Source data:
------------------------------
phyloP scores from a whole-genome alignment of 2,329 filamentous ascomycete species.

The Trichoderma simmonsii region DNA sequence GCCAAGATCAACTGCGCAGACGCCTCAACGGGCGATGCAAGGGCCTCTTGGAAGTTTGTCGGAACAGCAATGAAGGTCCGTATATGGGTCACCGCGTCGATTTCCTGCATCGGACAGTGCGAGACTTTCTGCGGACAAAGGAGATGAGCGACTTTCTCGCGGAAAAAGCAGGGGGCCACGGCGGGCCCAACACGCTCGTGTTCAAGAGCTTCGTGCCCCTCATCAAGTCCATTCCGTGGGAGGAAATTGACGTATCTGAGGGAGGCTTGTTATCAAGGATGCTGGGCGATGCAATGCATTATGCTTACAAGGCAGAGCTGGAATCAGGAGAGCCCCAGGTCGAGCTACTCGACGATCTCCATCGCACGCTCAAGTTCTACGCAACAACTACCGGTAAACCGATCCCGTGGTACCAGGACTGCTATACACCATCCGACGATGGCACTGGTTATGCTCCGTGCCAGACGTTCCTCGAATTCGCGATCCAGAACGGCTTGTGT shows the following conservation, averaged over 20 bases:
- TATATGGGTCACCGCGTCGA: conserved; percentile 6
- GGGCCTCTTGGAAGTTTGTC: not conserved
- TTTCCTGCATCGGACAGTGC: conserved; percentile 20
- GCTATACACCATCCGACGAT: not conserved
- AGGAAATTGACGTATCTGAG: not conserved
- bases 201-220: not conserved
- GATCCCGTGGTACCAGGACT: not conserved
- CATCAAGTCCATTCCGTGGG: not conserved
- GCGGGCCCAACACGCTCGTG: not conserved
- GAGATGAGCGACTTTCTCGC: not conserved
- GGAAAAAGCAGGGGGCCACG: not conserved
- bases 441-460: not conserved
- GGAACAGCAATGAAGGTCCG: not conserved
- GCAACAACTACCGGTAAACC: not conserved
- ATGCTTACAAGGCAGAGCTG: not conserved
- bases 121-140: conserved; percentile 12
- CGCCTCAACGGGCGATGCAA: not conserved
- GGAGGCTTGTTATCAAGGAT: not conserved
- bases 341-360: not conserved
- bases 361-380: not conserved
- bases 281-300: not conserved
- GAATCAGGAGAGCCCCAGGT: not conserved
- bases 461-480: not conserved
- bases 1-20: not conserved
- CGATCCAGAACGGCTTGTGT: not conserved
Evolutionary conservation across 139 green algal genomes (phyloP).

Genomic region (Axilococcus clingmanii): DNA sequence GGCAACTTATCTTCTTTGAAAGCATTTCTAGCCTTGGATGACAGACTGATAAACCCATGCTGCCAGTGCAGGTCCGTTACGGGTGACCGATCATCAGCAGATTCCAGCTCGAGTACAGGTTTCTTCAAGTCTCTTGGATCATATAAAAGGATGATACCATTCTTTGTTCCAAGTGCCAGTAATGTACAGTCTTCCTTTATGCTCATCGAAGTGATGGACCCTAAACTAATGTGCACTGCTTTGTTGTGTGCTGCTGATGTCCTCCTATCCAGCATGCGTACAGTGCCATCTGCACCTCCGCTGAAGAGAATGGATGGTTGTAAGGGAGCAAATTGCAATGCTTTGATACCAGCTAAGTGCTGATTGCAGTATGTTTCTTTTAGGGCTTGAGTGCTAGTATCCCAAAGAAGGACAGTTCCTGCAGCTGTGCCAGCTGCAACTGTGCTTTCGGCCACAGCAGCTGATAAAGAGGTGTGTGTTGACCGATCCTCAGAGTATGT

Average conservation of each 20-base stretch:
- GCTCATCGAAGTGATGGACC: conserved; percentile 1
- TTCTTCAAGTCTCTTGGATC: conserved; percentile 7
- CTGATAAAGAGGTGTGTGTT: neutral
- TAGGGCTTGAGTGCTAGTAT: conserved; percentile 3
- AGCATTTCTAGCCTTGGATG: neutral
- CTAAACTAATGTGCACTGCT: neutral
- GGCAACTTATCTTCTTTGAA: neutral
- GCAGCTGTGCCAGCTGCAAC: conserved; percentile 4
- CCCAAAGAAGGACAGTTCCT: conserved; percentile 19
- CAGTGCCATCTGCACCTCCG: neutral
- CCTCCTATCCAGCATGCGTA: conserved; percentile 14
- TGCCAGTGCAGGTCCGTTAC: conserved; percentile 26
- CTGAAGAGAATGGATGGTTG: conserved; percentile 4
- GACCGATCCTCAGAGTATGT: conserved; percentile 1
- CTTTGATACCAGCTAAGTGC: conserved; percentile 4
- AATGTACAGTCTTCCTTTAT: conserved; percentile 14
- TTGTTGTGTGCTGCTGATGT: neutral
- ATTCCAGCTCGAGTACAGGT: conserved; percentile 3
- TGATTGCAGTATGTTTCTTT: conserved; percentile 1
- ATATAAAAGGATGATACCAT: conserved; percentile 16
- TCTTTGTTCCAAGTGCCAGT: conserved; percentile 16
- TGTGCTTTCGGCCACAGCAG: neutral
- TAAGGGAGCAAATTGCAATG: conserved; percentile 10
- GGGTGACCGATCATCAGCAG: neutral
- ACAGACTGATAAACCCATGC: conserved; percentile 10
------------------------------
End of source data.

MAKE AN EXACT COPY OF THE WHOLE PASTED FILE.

phyloP scores from a whole-genome alignment of 2,329 filamentous ascomycete species.

The Trichoderma simmonsii region DNA sequence GCCAAGATCAACTGCGCAGACGCCTCAACGGGCGATGCAAGGGCCTCTTGGAAGTTTGTCGGAACAGCAATGAAGGTCCGTATATGGGTCACCGCGTCGATTTCCTGCATCGGACAGTGCGAGACTTTCTGCGGACAAAGGAGATGAGCGACTTTCTCGCGGAAAAAGCAGGGGGCCACGGCGGGCCCAACACGCTCGTGTTCAAGAGCTTCGTGCCCCTCATCAAGTCCATTCCGTGGGAGGAAATTGACGTATCTGAGGGAGGCTTGTTATCAAGGATGCTGGGCGATGCAATGCATTATGCTTACAAGGCAGAGCTGGAATCAGGAGAGCCCCAGGTCGAGCTACTCGACGATCTCCATCGCACGCTCAAGTTCTACGCAACAACTACCGGTAAACCGATCCCGTGGTACCAGGACTGCTATACACCATCCGACGATGGCACTGGTTATGCTCCGTGCCAGACGTTCCTCGAATTCGCGATCCAGAACGGCTTGTGT shows the following conservation, averaged over 20 bases:
- TATATGGGTCACCGCGTCGA: conserved; percentile 6
- GGGCCTCTTGGAAGTTTGTC: not conserved
- TTTCCTGCATCGGACAGTGC: conserved; percentile 20
- GCTATACACCATCCGACGAT: not conserved
- AGGAAATTGACGTATCTGAG: not conserved
- bases 201-220: not conserved
- GATCCCGTGGTACCAGGACT: not conserved
- CATCAAGTCCATTCCGTGGG: not conserved
- GCGGGCCCAACACGCTCGTG: not conserved
- GAGATGAGCGACTTTCTCGC: not conserved
- GGAAAAAGCAGGGGGCCACG: not conserved
- bases 441-460: not conserved
- GGAACAGCAATGAAGGTCCG: not conserved
- GCAACAACTACCGGTAAACC: not conserved
- ATGCTTACAAGGCAGAGCTG: not conserved
- bases 121-140: conserved; percentile 12
- CGCCTCAACGGGCGATGCAA: not conserved
- GGAGGCTTGTTATCAAGGAT: not conserved
- bases 341-360: not conserved
- bases 361-380: not conserved
- bases 281-300: not conserved
- GAATCAGGAGAGCCCCAGGT: not conserved
- bases 461-480: not conserved
- bases 1-20: not conserved
- CGATCCAGAACGGCTTGTGT: not conserved
Evolutionary conservation across 139 green algal genomes (phyloP).

Genomic region (Axilococcus clingmanii): DNA sequence GGCAACTTATCTTCTTTGAAAGCATTTCTAGCCTTGGATGACAGACTGATAAACCCATGCTGCCAGTGCAGGTCCGTTACGGGTGACCGATCATCAGCAGATTCCAGCTCGAGTACAGGTTTCTTCAAGTCTCTTGGATCATATAAAAGGATGATACCATTCTTTGTTCCAAGTGCCAGTAATGTACAGTCTTCCTTTATGCTCATCGAAGTGATGGACCCTAAACTAATGTGCACTGCTTTGTTGTGTGCTGCTGATGTCCTCCTATCCAGCATGCGTACAGTGCCATCTGCACCTCCGCTGAAGAGAATGGATGGTTGTAAGGGAGCAAATTGCAATGCTTTGATACCAGCTAAGTGCTGATTGCAGTATGTTTCTTTTAGGGCTTGAGTGCTAGTATCCCAAAGAAGGACAGTTCCTGCAGCTGTGCCAGCTGCAACTGTGCTTTCGGCCACAGCAGCTGATAAAGAGGTGTGTGTTGACCGATCCTCAGAGTATGT

Average conservation of each 20-base stretch:
- GCTCATCGAAGTGATGGACC: conserved; percentile 1
- TTCTTCAAGTCTCTTGGATC: conserved; percentile 7
- CTGATAAAGAGGTGTGTGTT: neutral
- TAGGGCTTGAGTGCTAGTAT: conserved; percentile 3
- AGCATTTCTAGCCTTGGATG: neutral
- CTAAACTAATGTGCACTGCT: neutral
- GGCAACTTATCTTCTTTGAA: neutral
- GCAGCTGTGCCAGCTGCAAC: conserved; percentile 4
- CCCAAAGAAGGACAGTTCCT: conserved; percentile 19
- CAGTGCCATCTGCACCTCCG: neutral
- CCTCCTATCCAGCATGCGTA: conserved; percentile 14
- TGCCAGTGCAGGTCCGTTAC: conserved; percentile 26
- CTGAAGAGAATGGATGGTTG: conserved; percentile 4
- GACCGATCCTCAGAGTATGT: conserved; percentile 1
- CTTTGATACCAGCTAAGTGC: conserved; percentile 4
- AATGTACAGTCTTCCTTTAT: conserved; percentile 14
- TTGTTGTGTGCTGCTGATGT: neutral
- ATTCCAGCTCGAGTACAGGT: conserved; percentile 3
- TGATTGCAGTATGTTTCTTT: conserved; percentile 1
- ATATAAAAGGATGATACCAT: conserved; percentile 16
- TCTTTGTTCCAAGTGCCAGT: conserved; percentile 16
- TGTGCTTTCGGCCACAGCAG: neutral
- TAAGGGAGCAAATTGCAATG: conserved; percentile 10
- GGGTGACCGATCATCAGCAG: neutral
- ACAGACTGATAAACCCATGC: conserved; percentile 10